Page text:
The Return of Gabriel. Armistead, John. Minneapolis, MN: Milkweed Editions, 2002. Grade 6 and up. Cooper, Jubal, and Squirrel, three thirteen-year-olds in Mississippi, begin the summer of 1964 preoccupied with how to take revenge on a local bully. But the arrival of civil rights workers in their small town, and the Ku Klux Klan's violent response, causes Cooper to change his focus. He ends up putting himself at great risk to help his friends.
Freedom Riders: John Lewis and Jim Zwerg on the Front Lines of the Civil Rights Movement. Bausum, Ann.Washington, D.C.: National Geographic, 2006. Grade 6 and up. This book profiles two participants in the 1961 Freedom Rides, Jim Zwerg (who is white) and John Lewis (who is black). The book details their lives up until, and including, their days as Freedom Riders and the courage it took to participate in the nonviolent civil rights movement. It also includes historical information and resources.
The Misfits. Howe, James. New York: Aladdin Paperbacks, 2003. Grade 6 and up. A group of four "misfits" decides to confront their middle school about name-calling (especially the names the four of them have been called) by running for class office. This book was one of the inspirations for the No Name Calling Week project.
To Kill a Mockingbird. Lee, Harper. New York, N.Y: Warner Books, 1982. Grade 6 and up. This classic by Harper Lee explores the consequences-for himself and his children-of Atticus Finch's decision to defend a black man accused of raping a white woman in a small town in 1930s Alabama. Its themes of looking beyond race, class, and other labels to see people's humanity and to defend that humanity still speak to modern readers.
Freedom's Children: Young Civil Rights Activists Tell Their Own Stories. Levine, Ellen. New York: Puffin Books, 2000. Grade 5 and up. Thirty first-person accounts of acts of courage and participation bring the civil rights movement to life in this book. It includes stories of young people like Claudette Colvin, who was arrested for sitting in the front of a bus just weeks before Rosa Parks was arrested for doing the same.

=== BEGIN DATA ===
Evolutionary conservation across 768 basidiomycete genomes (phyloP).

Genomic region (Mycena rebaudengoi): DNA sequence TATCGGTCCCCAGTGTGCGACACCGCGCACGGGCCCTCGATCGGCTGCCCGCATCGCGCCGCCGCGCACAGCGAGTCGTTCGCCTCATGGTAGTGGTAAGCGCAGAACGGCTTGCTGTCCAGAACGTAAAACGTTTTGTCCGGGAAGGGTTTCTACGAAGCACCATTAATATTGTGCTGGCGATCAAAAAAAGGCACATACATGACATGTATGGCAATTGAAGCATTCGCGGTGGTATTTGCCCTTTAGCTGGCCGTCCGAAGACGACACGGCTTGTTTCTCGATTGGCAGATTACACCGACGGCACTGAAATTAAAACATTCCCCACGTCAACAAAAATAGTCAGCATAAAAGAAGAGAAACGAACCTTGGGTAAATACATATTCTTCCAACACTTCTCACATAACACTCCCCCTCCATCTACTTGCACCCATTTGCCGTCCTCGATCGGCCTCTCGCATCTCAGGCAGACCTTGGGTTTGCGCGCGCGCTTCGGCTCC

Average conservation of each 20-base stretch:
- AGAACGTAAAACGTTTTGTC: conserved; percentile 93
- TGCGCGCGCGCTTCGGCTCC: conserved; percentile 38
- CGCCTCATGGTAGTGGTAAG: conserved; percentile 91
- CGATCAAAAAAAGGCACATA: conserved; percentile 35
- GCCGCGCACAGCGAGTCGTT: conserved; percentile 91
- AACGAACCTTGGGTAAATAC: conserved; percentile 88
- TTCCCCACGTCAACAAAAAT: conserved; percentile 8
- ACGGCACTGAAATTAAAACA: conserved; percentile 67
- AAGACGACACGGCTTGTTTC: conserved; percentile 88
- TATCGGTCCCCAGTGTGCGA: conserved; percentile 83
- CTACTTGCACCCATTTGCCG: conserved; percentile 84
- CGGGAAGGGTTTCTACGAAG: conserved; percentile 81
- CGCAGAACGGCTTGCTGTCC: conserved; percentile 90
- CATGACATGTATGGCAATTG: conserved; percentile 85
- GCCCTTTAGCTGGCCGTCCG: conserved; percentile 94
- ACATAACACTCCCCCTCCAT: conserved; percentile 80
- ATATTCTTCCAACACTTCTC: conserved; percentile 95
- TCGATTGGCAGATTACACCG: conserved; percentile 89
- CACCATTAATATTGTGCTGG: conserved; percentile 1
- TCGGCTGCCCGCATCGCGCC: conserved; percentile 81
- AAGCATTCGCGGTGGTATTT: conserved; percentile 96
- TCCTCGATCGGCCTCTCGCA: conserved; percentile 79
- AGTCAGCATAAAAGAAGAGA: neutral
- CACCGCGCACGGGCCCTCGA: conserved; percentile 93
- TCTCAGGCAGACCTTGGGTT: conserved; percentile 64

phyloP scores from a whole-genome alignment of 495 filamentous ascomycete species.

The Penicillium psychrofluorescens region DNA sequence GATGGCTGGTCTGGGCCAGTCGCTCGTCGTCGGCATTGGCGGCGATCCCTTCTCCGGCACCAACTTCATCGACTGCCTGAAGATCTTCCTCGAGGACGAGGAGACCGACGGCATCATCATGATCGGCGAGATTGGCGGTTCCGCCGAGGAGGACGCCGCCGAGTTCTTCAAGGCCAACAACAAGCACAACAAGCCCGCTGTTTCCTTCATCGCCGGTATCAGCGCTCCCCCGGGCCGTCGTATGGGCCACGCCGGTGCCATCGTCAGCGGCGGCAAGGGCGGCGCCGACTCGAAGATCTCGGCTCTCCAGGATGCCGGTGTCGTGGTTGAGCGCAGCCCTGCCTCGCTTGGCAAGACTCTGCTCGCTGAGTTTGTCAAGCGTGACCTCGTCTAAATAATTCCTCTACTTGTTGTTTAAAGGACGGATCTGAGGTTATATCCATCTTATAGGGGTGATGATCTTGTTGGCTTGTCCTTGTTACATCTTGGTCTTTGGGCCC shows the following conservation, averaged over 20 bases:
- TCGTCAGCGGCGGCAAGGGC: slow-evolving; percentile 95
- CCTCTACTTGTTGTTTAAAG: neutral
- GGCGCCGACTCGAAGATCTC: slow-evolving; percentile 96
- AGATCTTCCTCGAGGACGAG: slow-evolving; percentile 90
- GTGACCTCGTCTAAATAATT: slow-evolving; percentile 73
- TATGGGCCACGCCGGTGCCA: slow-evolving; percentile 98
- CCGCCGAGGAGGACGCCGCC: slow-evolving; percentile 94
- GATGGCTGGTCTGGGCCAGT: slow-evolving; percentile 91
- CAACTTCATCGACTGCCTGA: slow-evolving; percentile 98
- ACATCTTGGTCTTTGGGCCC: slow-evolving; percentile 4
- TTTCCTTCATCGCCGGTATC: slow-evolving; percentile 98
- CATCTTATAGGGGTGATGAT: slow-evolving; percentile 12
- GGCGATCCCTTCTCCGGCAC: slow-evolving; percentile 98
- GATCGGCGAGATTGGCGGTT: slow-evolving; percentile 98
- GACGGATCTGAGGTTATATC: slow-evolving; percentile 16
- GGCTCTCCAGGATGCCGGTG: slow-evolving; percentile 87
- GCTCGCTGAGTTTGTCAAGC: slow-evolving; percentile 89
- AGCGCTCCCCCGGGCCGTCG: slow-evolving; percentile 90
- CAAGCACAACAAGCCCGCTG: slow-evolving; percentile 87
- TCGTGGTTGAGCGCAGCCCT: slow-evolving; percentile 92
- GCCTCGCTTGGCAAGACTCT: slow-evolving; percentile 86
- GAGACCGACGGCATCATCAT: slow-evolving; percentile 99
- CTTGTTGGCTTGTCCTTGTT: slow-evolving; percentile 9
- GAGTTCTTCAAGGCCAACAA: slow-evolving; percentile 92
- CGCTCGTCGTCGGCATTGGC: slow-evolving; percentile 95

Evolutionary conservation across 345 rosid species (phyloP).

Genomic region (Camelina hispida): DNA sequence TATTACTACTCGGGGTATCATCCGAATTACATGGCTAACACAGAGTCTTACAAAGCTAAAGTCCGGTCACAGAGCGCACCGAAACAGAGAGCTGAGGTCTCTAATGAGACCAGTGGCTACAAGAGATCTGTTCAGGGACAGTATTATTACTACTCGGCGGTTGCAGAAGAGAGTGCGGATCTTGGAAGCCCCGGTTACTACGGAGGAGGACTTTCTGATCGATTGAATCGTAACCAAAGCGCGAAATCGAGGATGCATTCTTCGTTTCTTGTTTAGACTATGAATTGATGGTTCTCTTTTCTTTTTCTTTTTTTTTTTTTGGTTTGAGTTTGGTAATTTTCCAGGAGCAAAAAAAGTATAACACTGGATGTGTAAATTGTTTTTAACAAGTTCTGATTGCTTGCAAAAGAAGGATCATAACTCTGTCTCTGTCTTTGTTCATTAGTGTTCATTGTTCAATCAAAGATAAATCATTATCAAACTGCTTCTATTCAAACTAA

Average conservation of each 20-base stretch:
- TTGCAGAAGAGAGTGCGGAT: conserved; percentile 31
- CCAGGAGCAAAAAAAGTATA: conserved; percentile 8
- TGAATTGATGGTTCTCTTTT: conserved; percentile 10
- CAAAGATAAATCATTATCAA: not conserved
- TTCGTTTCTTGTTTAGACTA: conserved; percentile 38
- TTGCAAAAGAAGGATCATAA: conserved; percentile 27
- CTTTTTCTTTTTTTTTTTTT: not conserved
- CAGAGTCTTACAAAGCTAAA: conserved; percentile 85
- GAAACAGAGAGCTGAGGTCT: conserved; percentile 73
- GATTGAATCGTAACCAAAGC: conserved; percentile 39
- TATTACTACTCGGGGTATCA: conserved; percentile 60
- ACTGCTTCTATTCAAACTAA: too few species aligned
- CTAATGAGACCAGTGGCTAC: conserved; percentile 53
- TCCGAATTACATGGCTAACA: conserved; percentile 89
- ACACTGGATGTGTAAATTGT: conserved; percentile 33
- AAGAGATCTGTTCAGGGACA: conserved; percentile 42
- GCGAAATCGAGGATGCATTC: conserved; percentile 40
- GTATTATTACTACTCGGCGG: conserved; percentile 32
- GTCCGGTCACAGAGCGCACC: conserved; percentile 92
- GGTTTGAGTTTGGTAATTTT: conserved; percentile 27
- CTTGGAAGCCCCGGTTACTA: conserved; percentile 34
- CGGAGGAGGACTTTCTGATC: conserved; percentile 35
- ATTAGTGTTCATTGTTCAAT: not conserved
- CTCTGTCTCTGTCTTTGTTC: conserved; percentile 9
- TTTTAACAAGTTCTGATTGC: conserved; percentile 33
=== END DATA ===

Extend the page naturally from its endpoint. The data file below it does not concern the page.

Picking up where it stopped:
In My Hands: Memories of a Holocaust Rescuer. Opdyke, Irene Gut, with Jennifer Armstrong. New York: Alfred A. Knopf, 1999. Grade 8 and up. This true first-person account tells the story of Irene, who was a seventeen-year-old Polish nursing student when World War Two broke out. Irene details the different ways in which she helped Jews who were being imprisoned in concentration camps or forced to work for Germans, at great risk to herself.
The Revealers. Wilhelm, Doug. New York: Farrar, Straus and Giroux, 2005. Grade 5 and up. Russell is bullied for being socially awkward, Elliot is made fun of for being a "geek," and Catalina is targeted because she is a recent immigrant. Sensing they are not the only students in their middle school affected by bullying, these three students set up a forum on the school website called The Revealer, where students can talk about their differences and backgrounds, as well as their experiences being harassed by other students.
The Traitor. Yep, Laurence. New York : HarperCollins, 2003. Grade 6-9. This novel takes place in 1885 Wyoming, where prejudice and violence marked the relationship between American and Chinese miners. Despite these circumstances, Michael Purdy, a white boy marked as an outsider because of his illegitimate birth, and Joseph Young, an American born to Chinese parents, become friends. Joseph, Michael, and Michael's mother all find themselves having to make decisions based on humanity rather than prejudice.
The Long Shadow of Little Rock: A Memoir. Bates, Daisy. David McKay, 1962.
Warriors Don't Cry. Beals, Melba Patillo. (Pocket Books, 1994.) Following the landmark 1954 Supreme Court ruling Brown v. Board of Education, Melba Pattillo became a warrior on the front lines of a civil rights firestorm.Warriors Don't Cry is her autobiographical account of the integration of Central High School in Little Rock, Arkansas, in 1957. This book explores not only the power of racism but also such ideas as justice, identity, and choice. Facing History and Ourselves has published a study guide to accompany this book.
The Measure of Our Success: A Letter to My Children and Yours. Edelman, Marian Wright. (Beacon Press, 1992.)
Wait Till Next Year: A Memoir. Goodwin, Doris Kearns. (Simon and Schuster, 1997.)
The Children. Halberstam, David. (Random House, 1998.)
All You Need Is Love: The Peace Corps and the Spirit of the 1960's. Hoffman, Elizabeth Cobbs. (Harvard University Press, 1998.)
It's Our World, Too! Hoose, Phillip. (Little Brown, 1993.)
Crisis at Central High: Little Rock 1957-58. Huckaby, Elizabeth. (Louisiana State University Press, 1980.)